One last barrier to Greek bailout – but Slovakia just won't budge


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Pressure was mounting yesterday on Slovakia, the newest member of the eurozone, to drop its opposition to the expanded EU bailout fund as the country looked set to be the main stumbling block in the way of final ratification of the €440bn (£379bn) package.

Austria yesterday followed Germany in backing the eurozone's €250bn increase to the European Financial Stability Facility (EFSF). That leaves only three of the single-currency region's 17 governments – Malta, Holland and Slovakia – still to ratify the measure.

The Dutch and Maltese governments are expected to give their approval soon. But stiff opposition has surfaced in Slovakia from the junior partner in a four-party coalition government.

Slovakia, which joined the eurozone in 2009, is due to ratify the bailout fund in mid-October. But the leader of the country's Freedom and Solidarity Party has threatened to vote against the package. If carried out, his threat would block the bill's passage through parliament as Slovakia's opposition parties have said they will also oppose the measure and not come to the aid of the remaining parties in the governing coalition.

"The rescue fund is simply buying time in an incredibly costly way, but it's not solving the problems," Richard Sulik, Slovakia's Freedom and Solidarity party leader, told German television.

Echoing views of scores of other MPs in other European parliaments who oppose the project, he said: "If the euro crumbles it will be because of said massive deficits in individual countries, not because we rejected the rescue fund."

Intense political wrangling is underway in Slovakia to persuade Mr Sulik and his party to change its mind. Eurozone countries which have already ratified the bailout are expected to step up the pressure on Slovakia over the coming weeks.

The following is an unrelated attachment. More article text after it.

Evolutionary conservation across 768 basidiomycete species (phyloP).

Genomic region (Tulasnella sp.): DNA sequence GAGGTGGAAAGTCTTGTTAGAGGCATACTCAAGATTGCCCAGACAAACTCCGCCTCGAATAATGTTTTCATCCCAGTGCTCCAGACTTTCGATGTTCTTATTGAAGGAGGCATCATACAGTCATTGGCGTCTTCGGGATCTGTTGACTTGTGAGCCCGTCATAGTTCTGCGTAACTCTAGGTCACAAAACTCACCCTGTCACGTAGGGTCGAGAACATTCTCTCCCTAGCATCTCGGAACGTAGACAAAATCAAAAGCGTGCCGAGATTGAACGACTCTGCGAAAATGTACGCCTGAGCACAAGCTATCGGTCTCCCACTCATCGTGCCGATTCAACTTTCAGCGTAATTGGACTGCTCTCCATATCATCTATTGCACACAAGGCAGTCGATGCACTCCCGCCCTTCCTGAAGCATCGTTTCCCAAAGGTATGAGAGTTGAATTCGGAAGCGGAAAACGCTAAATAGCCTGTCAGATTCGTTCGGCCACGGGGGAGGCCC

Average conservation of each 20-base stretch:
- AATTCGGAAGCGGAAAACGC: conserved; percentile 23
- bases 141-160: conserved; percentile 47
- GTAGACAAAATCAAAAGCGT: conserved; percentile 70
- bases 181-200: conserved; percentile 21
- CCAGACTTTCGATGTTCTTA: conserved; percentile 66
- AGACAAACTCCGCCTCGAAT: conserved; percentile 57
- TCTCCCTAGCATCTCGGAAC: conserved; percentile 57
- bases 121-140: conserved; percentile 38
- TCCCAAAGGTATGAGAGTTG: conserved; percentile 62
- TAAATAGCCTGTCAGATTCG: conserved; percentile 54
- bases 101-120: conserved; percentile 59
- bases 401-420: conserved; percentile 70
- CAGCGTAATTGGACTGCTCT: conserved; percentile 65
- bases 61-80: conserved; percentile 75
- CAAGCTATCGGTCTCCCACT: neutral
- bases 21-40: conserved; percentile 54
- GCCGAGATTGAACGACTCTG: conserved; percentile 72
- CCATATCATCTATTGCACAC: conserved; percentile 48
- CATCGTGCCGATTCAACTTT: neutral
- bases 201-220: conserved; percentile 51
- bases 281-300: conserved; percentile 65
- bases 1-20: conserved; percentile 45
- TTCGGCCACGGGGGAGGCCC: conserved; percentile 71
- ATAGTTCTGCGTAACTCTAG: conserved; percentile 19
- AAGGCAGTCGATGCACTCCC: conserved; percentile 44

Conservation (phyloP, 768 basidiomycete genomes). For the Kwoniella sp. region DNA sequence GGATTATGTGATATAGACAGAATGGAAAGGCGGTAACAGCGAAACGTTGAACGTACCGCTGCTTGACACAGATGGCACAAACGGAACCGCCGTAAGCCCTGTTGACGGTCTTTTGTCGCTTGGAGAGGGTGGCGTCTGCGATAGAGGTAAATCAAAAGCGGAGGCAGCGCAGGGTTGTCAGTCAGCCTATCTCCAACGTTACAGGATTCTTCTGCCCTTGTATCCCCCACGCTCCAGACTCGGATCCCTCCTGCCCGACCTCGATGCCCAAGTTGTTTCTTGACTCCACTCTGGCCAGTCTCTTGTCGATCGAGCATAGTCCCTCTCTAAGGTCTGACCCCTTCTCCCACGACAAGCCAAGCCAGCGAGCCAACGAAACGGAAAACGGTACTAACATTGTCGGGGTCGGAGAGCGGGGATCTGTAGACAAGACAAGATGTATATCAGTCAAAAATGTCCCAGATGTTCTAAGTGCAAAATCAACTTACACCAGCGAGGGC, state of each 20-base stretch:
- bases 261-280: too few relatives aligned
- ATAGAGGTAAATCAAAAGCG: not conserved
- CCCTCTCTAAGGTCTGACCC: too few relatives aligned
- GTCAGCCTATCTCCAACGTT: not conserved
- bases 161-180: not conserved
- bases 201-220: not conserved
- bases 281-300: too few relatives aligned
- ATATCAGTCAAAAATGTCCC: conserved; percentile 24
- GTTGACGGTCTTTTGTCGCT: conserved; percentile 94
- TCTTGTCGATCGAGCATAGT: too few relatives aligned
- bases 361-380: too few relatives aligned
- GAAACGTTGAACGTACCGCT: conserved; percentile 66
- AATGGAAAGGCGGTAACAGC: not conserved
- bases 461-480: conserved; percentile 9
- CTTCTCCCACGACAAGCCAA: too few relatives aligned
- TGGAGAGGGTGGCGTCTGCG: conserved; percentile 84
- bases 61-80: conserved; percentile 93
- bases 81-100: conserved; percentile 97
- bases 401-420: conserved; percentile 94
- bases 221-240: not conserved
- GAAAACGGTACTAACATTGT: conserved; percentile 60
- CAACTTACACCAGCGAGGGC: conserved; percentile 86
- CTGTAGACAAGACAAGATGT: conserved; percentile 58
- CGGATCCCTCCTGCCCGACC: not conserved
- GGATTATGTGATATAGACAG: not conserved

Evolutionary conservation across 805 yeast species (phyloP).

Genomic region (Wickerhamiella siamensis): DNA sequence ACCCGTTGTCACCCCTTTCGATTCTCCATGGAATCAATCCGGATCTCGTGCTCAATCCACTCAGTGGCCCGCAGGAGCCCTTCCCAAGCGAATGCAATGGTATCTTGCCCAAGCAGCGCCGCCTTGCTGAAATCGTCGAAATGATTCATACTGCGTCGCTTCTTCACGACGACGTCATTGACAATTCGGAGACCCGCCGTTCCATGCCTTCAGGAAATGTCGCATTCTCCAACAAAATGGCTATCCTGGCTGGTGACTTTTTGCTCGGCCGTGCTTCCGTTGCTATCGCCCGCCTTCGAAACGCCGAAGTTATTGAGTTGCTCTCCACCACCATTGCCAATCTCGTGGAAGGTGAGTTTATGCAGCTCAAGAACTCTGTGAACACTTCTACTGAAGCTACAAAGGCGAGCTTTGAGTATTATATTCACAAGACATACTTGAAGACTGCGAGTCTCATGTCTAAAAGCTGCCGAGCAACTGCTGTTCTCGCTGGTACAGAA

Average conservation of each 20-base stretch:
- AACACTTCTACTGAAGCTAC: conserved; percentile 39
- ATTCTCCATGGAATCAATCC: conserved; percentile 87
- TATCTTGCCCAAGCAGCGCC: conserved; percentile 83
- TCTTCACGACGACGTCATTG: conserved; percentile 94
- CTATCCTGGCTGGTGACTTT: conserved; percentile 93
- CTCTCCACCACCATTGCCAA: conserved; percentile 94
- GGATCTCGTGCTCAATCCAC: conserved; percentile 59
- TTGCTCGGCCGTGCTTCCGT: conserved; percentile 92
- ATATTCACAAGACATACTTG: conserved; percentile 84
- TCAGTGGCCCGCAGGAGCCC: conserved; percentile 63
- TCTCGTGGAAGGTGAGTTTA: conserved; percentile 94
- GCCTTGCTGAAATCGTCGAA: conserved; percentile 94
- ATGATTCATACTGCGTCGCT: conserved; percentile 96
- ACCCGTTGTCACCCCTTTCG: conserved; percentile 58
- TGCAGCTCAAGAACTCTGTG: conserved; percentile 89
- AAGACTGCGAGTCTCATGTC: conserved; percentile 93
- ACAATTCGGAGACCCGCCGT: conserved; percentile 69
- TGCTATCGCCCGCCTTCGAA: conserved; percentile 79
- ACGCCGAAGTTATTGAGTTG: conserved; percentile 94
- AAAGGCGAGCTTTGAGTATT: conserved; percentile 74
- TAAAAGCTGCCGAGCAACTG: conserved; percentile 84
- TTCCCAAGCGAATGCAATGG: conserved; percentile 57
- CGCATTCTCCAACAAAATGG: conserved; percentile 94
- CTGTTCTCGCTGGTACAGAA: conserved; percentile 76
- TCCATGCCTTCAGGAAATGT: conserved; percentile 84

Observers were predicting yesterday that Slovakia's coalition could be offered a face-saving clause which would enable it to officially approve the bailout but opt out of its contribution in an emergency. The other possibility under discussion was that remaining eurozone countries would pick up Slovakia's share of the rescue package.

Lüder Gerken, of Germany's Centre for European Politics, told Der Spiegel that Germany could be asked to up its share of the EFSF package by a billion euros if Slovakia refused to pay up. The Greek Prime Minister, George Papandreou, yesterday held talks with the European Council chief, Herman Van Rompuy, and the French President, Nicolas Sarkozy, to try to show them Athens can meet the demands of the austerity programme imposed on it.

Inspectors from the International Monetary Fund, the European Central Bank and European Commission were in Athens to assess whether Greece qualified for its next €8bn of bailout money to avoid bankruptcy in October.